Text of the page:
I have not slept well this week. It is entirely the fault of my children. I have only been able to keep my sanity by refusing to let them break me. It reminded me again how much I think parenthood is a lot like being tortured by the CIA.
My daughter was born in December of 2004, which happened to be right about the same time American soldiers captured Saddam Hussein in
. The former dictator was found in what became known as a “spider hole” covered in mud and looking more like a crazy guy who sells flowers on a freeway exit ramp than the leader of an oil-rich nation. Iraq
What really interested me was how Saddam’s life was different after his capture. The rumors of where he was being held and how he was being treated seemed somewhat familiar to me. That’s when it hit me: being held by the CIA while they attempt to get you to reveal the location of weapons of mass destruction (even if they don't exist) is a lot like being at home with your children. Here's how they compare and how we can all survive.
1. You are pulled out of a safe dark hole: Before you have children, you are the most important thing in your world. Or maybe your spouse is if you’re feeling generous. You can eat rice for dinner while watching Seinfeld reruns and no one’s going to base their eating/TV viewing habits on your actions. In those last few days of pregnancy, you hole up in your own little world, totally focused on your own physical well being. Then your precious child is born crying and fussing, which is actually her way of saying, "greetings from your new master." They are vicious little task masters, what with their need to eat and bathe and poop and get dressed EVERY DAY. I still grieve my self-centered life. Alas.
**Solution: Enjoy your spider hole every chance you get. When you have a baby say “YES, NOW!” when someone offers to come over and help out. While that person is there, don’t talk to them at all, just go take a nap. As your kids get older, actually take people up on their offers to watch them or exchange baby sitting with a friend. I have one friend who has a neighbor come sit with her sleeping children so she and her husband can have date nights. She then does the same for that neighbor the next week and no one has to pay for a sitter. This is important. You need to be able to go to a dark place and listen to the war from a distance.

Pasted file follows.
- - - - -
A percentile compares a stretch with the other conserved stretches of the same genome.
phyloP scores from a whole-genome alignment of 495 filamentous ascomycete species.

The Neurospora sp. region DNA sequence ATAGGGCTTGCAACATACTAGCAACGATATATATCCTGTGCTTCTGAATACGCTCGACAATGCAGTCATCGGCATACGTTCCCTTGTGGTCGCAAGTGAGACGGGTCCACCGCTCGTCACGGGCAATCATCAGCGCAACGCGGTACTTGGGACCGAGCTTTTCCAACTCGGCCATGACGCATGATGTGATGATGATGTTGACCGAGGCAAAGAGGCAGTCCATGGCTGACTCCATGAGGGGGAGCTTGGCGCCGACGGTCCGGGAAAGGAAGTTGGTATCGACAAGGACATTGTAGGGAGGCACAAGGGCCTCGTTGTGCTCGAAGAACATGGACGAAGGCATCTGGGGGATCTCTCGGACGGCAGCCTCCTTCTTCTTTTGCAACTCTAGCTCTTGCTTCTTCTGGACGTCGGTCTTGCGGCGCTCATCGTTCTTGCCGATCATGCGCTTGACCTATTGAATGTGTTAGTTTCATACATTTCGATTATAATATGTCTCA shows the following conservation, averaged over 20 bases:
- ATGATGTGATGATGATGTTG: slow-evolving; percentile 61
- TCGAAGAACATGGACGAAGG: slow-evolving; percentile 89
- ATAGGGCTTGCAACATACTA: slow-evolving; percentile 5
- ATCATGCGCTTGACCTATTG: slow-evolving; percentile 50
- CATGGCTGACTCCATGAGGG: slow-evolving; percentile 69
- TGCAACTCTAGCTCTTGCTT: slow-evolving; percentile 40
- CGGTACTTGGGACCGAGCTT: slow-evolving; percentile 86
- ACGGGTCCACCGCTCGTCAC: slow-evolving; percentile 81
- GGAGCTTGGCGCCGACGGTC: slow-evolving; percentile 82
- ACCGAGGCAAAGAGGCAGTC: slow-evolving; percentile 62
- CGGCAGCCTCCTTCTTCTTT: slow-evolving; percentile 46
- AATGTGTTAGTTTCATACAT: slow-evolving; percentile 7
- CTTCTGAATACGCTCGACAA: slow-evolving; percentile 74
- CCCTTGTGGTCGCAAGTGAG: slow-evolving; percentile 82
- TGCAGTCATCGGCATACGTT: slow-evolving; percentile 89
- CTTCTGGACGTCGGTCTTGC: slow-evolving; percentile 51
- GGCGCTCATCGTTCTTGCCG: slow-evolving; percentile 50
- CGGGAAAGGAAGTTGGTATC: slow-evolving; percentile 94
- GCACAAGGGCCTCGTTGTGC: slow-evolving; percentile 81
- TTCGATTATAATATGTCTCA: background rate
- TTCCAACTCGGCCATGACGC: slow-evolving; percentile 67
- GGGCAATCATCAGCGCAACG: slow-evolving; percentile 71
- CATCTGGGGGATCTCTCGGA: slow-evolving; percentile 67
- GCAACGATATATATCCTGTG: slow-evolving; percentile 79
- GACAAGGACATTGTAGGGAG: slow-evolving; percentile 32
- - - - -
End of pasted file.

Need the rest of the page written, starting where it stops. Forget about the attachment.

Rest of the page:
2. You are grimy and unkempt: No matter how fastidious you are as a woman, the day you become a mom, you look rough. Your hair is matted, you probably haven’t bathed in a little while, and you are wearing your old lady glasses. Although this problem gets significantly better as kids age, I still find myself with half-chewed Cheerios stuck to my clothing and unidentified baby goo smeared in my hair. After they finished showing the world Saddam's crazy hair and checking his teeth or whatever, the CIA actually cleaned Mr. Hussein up. You cannot expect that kind of courtesy from your children.
**Solution: Take a shower. Sounds silly, I know, but the noise of the water is soothing, the heat will ease your aching muscles, and no one touches you for about 10 minutes. The cries of "Mooooooommmmmmyyyy" are also a lot harder to hear and you can't see the tiny fingers under the bathroom door. You will also be clean for 4.3 minutes.
3. Your visitors are limited: Supposedly, Saddam was kept in a sparse room where his only visitors were the 19-year-old soldiers who brought him food. Your social life looks a lot like this when you become a parent. At first, your friends and family bring you food on their way to do more glamorous and exciting things--like bathe. They pop in for a while, chat briefly about how you’re feeling and then leave you with only a glimpse at what the outside world might be like. For those of us who stay at home with our kids, this phase seems to go on forever. It is REALLY difficult to find someone to talk to about something other than your kids. Not that you have anything else to talk about anyway.
**Solution: Talk to anyone who calls you. Even those political town hall survey people. Read the news on the internet. If you can, workout without your children nearby. It doesn't matter if your only piece of outside information concerns which celebrities have named their children after inanimate objects this week; knowing something about the rest of the world makes you feel connected and like a part of society. And even the Kardashians count as society when you have small kids.